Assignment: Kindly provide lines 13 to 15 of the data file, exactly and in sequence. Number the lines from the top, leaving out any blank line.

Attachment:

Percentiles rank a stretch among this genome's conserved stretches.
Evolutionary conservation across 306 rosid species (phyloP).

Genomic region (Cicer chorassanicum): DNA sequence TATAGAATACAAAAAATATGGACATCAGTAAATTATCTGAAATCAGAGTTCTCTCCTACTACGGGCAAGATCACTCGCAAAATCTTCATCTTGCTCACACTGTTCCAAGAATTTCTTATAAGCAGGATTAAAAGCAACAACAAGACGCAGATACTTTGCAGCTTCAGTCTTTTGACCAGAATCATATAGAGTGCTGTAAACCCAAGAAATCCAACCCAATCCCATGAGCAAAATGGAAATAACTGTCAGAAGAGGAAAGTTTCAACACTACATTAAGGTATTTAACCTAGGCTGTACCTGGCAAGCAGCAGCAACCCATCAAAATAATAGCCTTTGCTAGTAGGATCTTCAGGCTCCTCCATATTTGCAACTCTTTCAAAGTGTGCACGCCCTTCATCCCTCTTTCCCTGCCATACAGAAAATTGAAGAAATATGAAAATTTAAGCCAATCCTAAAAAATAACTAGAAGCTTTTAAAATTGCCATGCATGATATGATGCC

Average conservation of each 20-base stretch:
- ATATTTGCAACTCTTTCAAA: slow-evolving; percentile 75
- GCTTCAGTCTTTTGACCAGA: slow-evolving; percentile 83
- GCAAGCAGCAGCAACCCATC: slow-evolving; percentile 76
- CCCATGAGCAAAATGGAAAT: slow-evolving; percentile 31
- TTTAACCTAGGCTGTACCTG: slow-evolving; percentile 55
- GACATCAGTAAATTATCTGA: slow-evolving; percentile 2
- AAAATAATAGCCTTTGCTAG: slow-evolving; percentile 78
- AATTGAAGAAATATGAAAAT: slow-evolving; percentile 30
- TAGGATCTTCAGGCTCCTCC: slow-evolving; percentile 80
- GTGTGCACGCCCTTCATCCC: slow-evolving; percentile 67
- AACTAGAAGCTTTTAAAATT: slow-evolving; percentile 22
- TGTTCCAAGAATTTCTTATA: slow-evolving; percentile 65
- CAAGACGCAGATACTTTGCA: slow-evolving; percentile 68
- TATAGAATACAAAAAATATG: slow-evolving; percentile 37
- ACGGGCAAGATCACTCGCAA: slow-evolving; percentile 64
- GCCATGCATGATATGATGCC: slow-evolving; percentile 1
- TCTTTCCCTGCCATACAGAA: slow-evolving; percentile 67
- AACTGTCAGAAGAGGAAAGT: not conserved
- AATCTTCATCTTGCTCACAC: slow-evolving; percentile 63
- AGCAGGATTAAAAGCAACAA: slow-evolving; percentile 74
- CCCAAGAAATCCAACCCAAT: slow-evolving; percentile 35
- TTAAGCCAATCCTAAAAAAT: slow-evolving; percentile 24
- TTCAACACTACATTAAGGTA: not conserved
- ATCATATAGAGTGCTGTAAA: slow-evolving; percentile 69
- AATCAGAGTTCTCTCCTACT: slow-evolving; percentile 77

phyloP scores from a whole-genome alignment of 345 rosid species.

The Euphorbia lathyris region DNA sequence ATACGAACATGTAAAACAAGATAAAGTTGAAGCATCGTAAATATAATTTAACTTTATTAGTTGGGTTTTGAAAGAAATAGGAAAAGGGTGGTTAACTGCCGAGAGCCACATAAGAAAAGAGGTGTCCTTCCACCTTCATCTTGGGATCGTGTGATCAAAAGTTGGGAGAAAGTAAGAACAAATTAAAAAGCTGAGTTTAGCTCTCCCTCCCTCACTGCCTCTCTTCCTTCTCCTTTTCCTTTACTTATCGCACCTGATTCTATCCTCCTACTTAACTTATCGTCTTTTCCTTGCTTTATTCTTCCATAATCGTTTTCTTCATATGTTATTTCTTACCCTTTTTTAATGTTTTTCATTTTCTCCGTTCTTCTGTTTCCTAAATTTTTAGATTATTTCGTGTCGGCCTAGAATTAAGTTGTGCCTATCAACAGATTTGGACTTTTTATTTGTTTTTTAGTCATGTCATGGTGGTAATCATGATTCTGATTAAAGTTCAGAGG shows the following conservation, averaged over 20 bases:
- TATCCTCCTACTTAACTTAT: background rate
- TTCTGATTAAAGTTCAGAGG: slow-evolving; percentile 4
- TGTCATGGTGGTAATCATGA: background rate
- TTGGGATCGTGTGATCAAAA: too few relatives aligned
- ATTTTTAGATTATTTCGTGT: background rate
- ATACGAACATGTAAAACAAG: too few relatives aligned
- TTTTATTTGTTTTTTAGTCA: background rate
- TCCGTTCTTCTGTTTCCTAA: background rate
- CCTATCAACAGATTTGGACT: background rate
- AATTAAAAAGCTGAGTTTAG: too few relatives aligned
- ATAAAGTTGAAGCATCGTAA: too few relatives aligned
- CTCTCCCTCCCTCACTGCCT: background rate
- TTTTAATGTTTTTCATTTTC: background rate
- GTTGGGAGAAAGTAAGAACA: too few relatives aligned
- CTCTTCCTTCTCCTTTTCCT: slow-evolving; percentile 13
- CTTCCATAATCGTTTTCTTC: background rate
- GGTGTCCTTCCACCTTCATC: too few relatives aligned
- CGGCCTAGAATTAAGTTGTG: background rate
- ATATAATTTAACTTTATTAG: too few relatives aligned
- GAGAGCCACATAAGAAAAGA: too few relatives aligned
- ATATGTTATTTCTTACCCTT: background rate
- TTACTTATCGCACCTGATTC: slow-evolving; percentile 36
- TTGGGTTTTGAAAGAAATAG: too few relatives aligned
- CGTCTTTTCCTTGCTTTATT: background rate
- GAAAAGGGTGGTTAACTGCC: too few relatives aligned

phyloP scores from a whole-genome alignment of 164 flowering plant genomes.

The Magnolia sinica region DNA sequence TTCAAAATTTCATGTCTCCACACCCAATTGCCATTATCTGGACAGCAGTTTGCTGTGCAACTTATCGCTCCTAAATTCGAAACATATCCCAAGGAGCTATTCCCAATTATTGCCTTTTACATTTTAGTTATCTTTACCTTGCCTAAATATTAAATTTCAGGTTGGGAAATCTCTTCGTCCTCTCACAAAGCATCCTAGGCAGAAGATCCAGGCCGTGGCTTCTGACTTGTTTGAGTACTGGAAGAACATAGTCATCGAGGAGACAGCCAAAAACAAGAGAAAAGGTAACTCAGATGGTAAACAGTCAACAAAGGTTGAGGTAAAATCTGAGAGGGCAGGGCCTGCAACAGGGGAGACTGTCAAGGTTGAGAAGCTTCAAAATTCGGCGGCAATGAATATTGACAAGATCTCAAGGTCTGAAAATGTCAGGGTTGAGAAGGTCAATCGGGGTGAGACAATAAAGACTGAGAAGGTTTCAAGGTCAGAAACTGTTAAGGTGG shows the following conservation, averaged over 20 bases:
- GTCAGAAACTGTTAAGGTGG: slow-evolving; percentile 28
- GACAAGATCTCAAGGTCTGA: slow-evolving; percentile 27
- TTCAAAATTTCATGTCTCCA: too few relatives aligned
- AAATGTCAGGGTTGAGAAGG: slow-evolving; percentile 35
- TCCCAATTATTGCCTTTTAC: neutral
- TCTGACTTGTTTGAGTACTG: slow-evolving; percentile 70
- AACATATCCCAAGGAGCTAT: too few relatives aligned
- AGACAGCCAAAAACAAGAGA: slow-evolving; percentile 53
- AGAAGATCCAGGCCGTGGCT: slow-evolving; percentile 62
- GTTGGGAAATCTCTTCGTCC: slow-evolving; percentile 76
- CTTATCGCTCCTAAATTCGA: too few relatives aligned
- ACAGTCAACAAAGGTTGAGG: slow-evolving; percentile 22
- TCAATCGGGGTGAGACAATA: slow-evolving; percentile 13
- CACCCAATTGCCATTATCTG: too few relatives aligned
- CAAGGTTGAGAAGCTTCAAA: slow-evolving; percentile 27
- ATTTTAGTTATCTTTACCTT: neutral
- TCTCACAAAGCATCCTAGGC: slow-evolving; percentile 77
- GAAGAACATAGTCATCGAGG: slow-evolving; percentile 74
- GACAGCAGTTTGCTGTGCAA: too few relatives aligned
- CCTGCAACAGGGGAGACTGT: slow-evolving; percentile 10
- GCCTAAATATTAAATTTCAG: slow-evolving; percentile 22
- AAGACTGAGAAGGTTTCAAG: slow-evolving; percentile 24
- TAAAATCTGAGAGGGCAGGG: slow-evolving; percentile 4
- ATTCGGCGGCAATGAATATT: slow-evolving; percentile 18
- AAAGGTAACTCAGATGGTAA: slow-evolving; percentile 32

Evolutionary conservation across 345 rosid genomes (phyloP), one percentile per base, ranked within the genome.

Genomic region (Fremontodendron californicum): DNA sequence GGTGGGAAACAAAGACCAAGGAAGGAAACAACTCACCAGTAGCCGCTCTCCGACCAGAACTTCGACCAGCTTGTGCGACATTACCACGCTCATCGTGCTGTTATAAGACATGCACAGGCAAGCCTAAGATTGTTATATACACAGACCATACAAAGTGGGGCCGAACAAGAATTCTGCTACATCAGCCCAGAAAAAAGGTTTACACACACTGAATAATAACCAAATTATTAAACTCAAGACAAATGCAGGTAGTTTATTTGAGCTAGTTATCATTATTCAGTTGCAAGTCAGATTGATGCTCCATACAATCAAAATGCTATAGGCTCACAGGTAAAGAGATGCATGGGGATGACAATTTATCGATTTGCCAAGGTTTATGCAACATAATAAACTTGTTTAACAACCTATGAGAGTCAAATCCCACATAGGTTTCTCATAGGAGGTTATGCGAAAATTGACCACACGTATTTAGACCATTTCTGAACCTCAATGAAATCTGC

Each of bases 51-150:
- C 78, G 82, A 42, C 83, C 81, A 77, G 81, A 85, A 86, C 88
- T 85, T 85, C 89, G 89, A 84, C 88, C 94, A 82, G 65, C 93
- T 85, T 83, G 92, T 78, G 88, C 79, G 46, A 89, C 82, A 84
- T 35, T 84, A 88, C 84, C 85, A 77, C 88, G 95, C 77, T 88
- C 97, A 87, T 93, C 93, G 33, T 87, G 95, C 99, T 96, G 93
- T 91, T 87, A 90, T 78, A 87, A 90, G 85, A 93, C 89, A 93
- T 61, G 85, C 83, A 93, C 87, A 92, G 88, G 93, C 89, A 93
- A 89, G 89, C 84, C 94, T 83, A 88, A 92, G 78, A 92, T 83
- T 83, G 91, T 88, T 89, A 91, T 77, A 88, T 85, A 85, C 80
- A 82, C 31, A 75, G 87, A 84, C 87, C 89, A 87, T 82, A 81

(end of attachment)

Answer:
- TAGGATCTTCAGGCTCCTCC: slow-evolving; percentile 80
- GTGTGCACGCCCTTCATCCC: slow-evolving; percentile 67
- AACTAGAAGCTTTTAAAATT: slow-evolving; percentile 22